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Weirdest of Weather: Did a Waterspout Dump Fish on Central Oregon Coast in the '90s?

Published 03/24/21 at 12:50 AM PDT
By Oregon Coast Beach Connection staff

Weirdest of Weather: Did a Waterspout Dump Fish on Central Oregon Coast in the '90s?

(Lincoln City, Oregon) – One of the rarest and weirdest of meteorological encounters is a thing called “animal rain.” It’s long been documented throughout history: essentially when a waterspout picks a lot of objects – or in this case critters – and dumps them somewhere else. In most cases, it’s either fish or frogs that get sucked up into a waterspout or tornado, and then dropped before a stunned set of human eyes. (Water spout in Depoe Bay, photo above courtesy David Galvin. The glowing blobs in the upper right are indoor lights).

Did this happen on the central Oregon coast in Lincoln City in the ‘90s?

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It’s entirely possible, but it’s far from proven. Still, Oregon Coast Beach Connection did have a kind of witness to this, someone who told staff this tale a good five years before the publication was started.

The story comes – ironically – from the family of Christian rocker Larry Norman, who lived the last two decades of his life in Salem. Norman was the first to actually put out records combining Christianity and rock in the late ‘60s. The idea of an animal rain already has a distinct biblical association, so this becomes more amusing in this context.

His younger brother Charles Norman told the story to then-Statesman Journal music writer Andre’ Hagestedt, who now runs Oregon Coast Beach Connection. Charles himself is a world-traveled musician, having been a part of high profile bands in L.A. in the ‘80s, a band called Merchants of Venus that was huge in Europe, and he did some work with Guns ‘N Roses’ Dizzy Reed. He lived in Salem for a couple of decades and recently moved to Norway.

As Norman recalled, it was in late ‘95 or ‘96. He, his brother Larry and their sister were staying in Lincoln City. Apparently, a waterspout offshore dumped a bunch of fish somewhere in Lincoln City. It was the talk of the town that day, Norman recalls, as he encountered numerous people chattering about it all over. He did not see the fish himself, however.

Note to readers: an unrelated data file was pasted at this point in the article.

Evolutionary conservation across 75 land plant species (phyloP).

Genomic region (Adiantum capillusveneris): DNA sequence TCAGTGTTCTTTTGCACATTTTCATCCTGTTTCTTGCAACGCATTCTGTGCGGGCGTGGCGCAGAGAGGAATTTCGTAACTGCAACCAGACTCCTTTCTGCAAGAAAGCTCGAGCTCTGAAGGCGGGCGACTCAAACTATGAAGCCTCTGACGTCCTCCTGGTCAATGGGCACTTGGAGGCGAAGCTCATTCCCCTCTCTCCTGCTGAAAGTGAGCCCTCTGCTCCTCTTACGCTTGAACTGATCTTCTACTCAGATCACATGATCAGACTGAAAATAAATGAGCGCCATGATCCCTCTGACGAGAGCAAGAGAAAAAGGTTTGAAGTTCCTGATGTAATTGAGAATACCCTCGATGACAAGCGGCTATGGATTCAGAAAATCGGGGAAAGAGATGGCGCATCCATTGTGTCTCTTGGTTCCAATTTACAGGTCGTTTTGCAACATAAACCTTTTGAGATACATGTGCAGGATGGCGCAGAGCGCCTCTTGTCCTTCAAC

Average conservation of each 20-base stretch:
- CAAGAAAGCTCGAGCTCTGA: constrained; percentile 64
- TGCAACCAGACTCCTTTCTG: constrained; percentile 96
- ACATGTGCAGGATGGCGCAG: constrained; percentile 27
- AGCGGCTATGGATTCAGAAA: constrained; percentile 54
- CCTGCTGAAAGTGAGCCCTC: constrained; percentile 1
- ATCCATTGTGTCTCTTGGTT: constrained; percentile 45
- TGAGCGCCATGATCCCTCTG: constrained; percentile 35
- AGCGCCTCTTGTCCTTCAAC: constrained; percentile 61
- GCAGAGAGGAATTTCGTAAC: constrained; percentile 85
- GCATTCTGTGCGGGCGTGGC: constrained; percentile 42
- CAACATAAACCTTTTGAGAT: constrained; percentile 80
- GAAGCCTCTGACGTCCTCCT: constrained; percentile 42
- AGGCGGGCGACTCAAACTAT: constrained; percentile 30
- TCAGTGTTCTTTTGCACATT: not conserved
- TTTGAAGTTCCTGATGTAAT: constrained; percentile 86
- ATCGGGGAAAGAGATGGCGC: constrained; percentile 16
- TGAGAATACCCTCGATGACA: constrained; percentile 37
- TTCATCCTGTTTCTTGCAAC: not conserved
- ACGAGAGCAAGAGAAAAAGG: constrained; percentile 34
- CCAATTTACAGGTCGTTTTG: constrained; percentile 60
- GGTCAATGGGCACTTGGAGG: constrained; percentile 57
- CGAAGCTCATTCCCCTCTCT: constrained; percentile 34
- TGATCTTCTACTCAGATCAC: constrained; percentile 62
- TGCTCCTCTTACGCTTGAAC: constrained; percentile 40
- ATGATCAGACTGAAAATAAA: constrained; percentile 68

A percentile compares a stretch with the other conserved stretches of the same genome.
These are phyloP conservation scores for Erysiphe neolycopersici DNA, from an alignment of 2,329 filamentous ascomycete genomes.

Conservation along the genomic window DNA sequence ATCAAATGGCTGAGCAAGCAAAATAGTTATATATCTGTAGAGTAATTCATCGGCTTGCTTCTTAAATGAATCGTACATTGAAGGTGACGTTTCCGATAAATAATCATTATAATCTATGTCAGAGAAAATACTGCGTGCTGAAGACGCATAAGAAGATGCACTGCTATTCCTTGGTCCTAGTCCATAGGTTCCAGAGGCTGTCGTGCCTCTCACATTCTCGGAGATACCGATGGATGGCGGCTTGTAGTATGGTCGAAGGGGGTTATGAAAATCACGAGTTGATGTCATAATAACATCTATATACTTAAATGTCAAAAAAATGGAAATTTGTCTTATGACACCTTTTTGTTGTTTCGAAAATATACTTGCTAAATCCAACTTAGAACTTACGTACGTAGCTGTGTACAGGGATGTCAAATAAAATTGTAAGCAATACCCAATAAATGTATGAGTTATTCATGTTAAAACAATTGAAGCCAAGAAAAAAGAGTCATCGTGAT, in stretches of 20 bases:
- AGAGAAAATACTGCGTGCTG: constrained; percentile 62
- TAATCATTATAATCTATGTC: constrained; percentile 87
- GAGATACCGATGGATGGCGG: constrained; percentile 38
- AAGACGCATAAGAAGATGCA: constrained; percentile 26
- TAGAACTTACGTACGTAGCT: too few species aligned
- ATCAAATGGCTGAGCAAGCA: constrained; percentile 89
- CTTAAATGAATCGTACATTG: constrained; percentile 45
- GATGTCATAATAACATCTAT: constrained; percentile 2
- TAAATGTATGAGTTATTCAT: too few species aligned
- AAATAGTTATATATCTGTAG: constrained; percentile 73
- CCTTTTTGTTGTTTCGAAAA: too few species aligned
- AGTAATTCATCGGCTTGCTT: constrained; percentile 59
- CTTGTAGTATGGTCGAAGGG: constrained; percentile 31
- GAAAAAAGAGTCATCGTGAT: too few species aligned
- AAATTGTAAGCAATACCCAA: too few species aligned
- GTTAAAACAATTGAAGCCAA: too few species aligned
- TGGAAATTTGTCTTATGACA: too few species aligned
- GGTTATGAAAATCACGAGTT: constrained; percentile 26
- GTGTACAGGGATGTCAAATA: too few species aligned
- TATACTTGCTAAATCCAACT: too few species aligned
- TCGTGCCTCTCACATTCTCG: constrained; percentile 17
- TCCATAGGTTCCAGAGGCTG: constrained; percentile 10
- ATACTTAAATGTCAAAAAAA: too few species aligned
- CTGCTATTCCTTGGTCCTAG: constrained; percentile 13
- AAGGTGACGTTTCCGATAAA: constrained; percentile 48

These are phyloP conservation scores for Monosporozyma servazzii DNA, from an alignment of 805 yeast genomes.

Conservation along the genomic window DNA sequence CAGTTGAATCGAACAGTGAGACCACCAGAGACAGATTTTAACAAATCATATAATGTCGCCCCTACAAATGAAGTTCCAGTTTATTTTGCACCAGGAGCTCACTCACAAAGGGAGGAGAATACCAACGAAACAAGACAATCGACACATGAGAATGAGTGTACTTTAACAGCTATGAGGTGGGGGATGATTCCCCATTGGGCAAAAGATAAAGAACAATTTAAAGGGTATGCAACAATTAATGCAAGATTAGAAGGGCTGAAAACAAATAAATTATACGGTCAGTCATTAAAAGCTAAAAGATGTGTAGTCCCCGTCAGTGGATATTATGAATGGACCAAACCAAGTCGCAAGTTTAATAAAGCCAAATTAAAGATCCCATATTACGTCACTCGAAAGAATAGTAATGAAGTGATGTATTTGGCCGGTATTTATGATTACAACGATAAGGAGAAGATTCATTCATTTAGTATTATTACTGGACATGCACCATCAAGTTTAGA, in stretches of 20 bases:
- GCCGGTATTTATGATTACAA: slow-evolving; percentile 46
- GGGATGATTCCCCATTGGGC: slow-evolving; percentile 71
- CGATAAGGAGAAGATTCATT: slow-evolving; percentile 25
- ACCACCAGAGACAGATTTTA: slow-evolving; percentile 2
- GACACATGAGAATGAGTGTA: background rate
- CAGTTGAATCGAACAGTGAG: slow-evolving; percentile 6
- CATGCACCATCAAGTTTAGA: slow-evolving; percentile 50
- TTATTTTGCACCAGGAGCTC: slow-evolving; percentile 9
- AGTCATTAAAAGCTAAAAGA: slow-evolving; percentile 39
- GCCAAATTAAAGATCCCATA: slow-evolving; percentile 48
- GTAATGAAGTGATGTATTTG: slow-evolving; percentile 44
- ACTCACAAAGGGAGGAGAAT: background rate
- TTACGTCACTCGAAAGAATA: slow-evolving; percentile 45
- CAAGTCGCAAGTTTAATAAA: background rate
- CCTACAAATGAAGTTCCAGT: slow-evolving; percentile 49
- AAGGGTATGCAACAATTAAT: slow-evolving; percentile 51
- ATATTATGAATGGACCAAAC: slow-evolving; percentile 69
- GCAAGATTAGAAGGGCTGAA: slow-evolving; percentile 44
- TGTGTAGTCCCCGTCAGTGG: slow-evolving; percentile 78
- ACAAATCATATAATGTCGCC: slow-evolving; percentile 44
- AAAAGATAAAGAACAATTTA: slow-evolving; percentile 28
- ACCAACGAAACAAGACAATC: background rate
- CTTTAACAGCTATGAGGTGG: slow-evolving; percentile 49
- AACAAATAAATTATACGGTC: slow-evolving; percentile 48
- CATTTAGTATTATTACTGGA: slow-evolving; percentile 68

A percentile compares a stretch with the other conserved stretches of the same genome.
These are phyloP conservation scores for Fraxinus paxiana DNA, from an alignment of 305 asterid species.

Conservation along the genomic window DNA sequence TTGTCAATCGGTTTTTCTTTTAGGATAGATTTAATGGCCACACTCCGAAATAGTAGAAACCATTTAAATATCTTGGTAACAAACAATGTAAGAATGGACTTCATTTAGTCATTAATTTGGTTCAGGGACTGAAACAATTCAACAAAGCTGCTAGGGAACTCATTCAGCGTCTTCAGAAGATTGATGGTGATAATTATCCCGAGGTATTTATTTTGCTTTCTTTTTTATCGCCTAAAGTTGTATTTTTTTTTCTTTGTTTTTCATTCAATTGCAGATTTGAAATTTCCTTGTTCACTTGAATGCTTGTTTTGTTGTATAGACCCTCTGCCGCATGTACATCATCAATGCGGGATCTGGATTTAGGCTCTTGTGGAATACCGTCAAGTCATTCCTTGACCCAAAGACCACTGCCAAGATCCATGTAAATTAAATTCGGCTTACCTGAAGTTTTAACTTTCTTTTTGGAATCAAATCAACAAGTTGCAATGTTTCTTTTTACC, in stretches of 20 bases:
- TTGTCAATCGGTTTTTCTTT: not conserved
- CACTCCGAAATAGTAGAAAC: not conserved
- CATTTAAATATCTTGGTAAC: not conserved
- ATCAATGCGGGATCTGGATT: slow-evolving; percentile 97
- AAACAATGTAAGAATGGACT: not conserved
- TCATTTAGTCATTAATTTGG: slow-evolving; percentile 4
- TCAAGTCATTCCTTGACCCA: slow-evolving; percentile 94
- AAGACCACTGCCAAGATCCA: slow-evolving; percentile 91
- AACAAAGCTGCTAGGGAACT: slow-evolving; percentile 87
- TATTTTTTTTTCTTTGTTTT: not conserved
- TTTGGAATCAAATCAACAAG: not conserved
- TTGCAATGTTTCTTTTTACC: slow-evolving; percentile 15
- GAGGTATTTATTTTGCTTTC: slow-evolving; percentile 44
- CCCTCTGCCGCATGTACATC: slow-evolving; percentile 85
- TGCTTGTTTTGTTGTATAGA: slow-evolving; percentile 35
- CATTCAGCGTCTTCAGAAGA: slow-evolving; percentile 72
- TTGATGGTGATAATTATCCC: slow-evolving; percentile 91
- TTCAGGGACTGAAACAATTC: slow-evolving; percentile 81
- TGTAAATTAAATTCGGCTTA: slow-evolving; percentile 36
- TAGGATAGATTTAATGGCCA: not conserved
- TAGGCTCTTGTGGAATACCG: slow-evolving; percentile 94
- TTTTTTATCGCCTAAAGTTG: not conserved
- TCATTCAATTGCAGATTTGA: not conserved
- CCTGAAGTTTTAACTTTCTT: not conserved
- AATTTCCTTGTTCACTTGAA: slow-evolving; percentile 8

Recently the more exact dates became available, so the question was posed to the North Lincoln County History Museum in Lincoln City and to the Portland office of the National Weather Service / National Oceanic and Atmospheric Administration.

Sadly, neither Jeff Syrop of the museum nor Tyler Kranz with NOAA could turn up any evidence. It still remains a mystery, though there’s plenty of documentation it’s happened elsewhere.

The idea of a waterspout causing an animal rain is still met with some argument in the scientific world, but not much. It’s largely agreed upon.

According to the Library of Congress, no one has ever seen frogs or fish get sucked up into the air, but scientists know it does happen – along with rocks and other smaller objects.

As a waterspout forms, its spinning column of air – or vortex – gets faster, and surrounding water is pulled into it, creating bands of light and dark. At one point, it starts shooting out water in a ring formation from the base.

With that water getting sucked into it, this can bring other objects or creatures into the mix. As the waterspout loses energy that stuff falls back to Earth. This is what scientists believe creates the frog or fish animal rain situation.

The Library of Congress quotes Professor Ernest Agee from Purdue University as saying he’s “seen small ponds literally emptied of their water by a passing tornado.”

The curious part of this whole animal rain phenomena is that it always rains either fish or frogs – not the two together. Scientist believe that’s because it will pick objects of a similar mass and weight.

According to NOAA, waterspouts happen in two categories: tornadic and fair weather waterspouts.

Tornadic waterspouts form over the water or they move from land onto the water, NOAA said. They have largely the same characteristics as a tornado, and are often accompanied by lightning, hail, etc.

Fair weather waterspouts form along the base of developing cumulus clouds and are not associated with thunderstorms. These actually start at the water and begin forming upwards, but they don’t usually move very much. If they make landfall they dissipate quickly.

It’s the tornadic waterspouts we usually get on the Oregon coast, which can be very destructive. They occur in conjunction with lots of winds and rain or hail. Just like the one in Manzanita in 2016, which cut a near-deadly swath through the town, destroying many buildings and tearing down a third of the trees along the main drag, Laneda. The same day another formed in Oceanside briefly but went nowhere.

These waterspouts are not as massive as regular tornadoes on land, with waterspouts getting interior winds up to 100 mph but tornadoes capable of reaching 300 mph.

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Photo Tyler Ryals: Manzanita gets hit by a tornado in 2016.

Waterspout, courtesy NASA

 

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